Since all my major books and projects have been portraiture, I was especially pleased to have my portrait of Fumiko Nakamura in the exhibition “Portraiture” at the PH21 Gallery in Budapest.
Portraiture emerged as one of the most prominent genres of depictive media early in the history of the visual arts, and the tacit or explicit rules, conventions and cultural expectations have always influenced the ways by which artists approached the genre. Photography is no exception; numerous different and characteristic styles of portraiture emerged throughout the history of the medium. Today we live in an exciting new era for portraiture. There has never been a time in human history when so many portraits were produced day after day as in the era of digital technologies. Photographers have responded to the cultural, social and technological changes by reinterpreting the age-old genre of portraiture, and it is always an exciting and rewarding task to organize an exhibition for some of the recent achievements in the field.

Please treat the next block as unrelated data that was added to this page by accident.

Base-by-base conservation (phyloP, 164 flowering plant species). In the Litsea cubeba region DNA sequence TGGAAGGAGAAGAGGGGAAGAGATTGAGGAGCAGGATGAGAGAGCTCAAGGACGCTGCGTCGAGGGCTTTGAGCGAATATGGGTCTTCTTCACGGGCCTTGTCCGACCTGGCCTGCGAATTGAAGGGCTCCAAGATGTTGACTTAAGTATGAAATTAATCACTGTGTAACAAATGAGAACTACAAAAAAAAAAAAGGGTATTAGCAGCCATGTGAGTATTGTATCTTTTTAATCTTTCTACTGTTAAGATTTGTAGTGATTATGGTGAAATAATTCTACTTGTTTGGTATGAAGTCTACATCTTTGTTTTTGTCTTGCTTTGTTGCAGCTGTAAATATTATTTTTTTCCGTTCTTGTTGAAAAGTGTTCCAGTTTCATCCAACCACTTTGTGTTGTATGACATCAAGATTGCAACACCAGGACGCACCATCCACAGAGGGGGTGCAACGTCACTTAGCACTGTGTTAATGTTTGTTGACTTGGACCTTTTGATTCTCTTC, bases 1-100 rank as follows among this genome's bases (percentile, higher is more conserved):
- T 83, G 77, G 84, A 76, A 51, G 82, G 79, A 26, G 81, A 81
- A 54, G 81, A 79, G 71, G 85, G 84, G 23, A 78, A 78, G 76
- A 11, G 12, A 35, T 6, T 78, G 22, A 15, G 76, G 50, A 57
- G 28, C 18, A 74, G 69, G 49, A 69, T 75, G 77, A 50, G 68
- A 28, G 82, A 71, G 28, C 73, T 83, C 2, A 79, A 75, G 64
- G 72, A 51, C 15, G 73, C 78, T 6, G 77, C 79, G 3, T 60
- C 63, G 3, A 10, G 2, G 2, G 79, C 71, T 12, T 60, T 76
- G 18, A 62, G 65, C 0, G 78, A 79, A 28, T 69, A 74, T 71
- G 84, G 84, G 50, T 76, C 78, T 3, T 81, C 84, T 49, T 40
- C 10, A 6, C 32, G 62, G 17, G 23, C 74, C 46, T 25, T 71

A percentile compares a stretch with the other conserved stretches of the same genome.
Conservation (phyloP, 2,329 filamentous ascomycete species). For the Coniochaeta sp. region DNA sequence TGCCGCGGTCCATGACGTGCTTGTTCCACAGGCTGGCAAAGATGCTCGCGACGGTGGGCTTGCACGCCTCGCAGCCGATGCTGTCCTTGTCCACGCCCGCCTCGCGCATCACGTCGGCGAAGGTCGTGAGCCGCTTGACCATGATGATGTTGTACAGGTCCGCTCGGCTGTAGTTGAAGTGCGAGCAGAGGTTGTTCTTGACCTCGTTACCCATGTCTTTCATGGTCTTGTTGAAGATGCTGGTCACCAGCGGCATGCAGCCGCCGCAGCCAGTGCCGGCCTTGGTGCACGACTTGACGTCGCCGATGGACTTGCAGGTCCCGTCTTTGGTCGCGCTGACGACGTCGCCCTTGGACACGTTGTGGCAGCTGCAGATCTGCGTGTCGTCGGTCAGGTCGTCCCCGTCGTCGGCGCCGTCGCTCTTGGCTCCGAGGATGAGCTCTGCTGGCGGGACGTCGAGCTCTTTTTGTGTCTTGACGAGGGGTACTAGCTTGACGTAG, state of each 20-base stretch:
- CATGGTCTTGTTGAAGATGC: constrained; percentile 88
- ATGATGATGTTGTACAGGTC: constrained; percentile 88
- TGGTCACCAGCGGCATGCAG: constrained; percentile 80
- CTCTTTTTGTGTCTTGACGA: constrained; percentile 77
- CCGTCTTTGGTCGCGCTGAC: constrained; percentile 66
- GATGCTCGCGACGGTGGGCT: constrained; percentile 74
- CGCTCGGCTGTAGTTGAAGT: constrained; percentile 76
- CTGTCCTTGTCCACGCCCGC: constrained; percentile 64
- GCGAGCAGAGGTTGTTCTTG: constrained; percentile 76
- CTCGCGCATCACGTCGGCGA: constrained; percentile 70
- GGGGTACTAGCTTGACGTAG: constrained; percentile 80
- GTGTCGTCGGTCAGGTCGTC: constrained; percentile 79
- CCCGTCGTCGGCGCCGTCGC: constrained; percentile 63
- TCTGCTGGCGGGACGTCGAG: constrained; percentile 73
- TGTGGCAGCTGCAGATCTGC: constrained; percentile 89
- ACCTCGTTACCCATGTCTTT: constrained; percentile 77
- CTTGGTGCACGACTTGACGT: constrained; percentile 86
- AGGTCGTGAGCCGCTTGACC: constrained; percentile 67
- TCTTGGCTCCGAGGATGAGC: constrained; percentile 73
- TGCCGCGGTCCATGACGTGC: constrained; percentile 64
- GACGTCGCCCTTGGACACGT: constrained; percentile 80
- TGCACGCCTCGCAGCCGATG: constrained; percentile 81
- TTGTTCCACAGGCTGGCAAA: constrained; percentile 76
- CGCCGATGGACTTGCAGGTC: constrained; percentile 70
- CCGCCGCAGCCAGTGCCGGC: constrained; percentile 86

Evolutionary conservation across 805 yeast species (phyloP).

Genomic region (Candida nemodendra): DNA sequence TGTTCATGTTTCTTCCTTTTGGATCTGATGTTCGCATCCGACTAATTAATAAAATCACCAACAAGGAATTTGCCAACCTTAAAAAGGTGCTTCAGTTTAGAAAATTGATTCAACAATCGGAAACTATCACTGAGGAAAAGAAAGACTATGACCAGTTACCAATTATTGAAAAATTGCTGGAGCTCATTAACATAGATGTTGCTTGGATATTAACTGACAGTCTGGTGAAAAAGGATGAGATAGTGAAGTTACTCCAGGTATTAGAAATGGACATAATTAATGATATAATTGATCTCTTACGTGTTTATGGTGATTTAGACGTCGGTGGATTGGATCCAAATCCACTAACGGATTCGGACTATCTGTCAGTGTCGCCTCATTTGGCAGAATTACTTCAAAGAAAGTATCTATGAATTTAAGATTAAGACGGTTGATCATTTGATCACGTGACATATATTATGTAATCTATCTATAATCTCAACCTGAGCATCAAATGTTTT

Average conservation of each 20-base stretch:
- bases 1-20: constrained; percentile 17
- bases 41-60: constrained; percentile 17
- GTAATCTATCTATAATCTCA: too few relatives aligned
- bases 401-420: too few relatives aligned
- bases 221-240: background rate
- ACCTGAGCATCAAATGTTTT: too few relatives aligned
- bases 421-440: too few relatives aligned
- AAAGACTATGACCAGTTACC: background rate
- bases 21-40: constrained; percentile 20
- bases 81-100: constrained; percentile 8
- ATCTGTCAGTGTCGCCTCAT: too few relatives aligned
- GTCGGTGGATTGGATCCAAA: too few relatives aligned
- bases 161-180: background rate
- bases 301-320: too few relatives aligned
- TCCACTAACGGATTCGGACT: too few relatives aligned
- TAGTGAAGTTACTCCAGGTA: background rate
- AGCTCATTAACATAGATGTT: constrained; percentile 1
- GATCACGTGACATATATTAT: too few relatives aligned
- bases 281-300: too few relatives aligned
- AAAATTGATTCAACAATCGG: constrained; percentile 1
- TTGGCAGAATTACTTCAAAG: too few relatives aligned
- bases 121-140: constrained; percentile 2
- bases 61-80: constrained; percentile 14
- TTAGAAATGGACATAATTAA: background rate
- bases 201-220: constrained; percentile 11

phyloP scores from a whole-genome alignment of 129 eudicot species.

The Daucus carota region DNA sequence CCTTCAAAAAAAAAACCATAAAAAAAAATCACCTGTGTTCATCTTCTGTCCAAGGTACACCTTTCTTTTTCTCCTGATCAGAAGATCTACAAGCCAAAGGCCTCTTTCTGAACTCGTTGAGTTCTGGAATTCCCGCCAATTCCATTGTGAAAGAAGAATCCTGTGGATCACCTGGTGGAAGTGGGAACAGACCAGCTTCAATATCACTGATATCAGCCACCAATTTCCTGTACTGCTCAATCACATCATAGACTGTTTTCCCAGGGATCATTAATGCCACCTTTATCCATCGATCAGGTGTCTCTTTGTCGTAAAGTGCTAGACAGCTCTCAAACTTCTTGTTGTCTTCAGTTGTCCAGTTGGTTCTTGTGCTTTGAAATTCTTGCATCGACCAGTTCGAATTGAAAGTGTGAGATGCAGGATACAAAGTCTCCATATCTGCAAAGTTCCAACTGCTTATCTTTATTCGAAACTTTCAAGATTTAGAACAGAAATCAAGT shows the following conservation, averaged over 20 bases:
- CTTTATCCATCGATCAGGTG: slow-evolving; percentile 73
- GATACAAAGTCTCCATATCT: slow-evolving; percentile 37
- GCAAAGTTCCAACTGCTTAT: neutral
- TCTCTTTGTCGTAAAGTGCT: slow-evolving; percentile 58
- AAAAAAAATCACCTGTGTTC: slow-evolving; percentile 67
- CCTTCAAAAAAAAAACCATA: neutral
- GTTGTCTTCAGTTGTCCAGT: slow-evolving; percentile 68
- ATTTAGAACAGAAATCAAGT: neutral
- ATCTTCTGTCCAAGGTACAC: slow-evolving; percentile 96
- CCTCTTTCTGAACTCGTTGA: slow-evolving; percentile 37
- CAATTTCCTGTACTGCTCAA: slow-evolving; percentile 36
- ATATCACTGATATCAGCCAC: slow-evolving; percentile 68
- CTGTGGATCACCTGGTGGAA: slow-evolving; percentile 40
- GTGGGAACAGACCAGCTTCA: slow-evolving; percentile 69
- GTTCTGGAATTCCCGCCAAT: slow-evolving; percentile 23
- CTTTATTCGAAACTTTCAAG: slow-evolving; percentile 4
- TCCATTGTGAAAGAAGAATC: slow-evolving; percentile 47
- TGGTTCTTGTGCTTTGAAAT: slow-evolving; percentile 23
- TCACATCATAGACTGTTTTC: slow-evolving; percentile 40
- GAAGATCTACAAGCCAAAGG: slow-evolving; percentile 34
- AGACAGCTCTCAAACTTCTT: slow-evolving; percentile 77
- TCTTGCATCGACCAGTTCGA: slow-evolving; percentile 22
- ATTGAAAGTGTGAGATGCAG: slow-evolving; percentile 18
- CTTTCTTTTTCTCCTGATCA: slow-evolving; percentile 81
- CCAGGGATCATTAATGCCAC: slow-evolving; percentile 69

I met Fumiko Nakamura through Okinawa Women Act Against [US] Military Violence while working on my Women of Japan suite. She was a filmmaker and peace activist who retired after 40 years as a school teacher to found the non-profit Ichi Feet to document the horrors of the battle of Okinawa and the subsequent suffering.
The photos in the PH21 exhibition are exceptional both in the variety of the images and the very different concepts of portraiture. The choice between them was really impossible. I very much like the images below and would strongly recommend that you see the whole show.
“Post No Bills” – Ruben Natal, San Miguel
“Joyful Vision” – Mara Zaslove, from series “Lifecycle”
“Sunday, 14 February – South Harlem, New York City” – Jonathan David Smyth, from series “Just One More”
“Me and Myself ” – Elena Santucci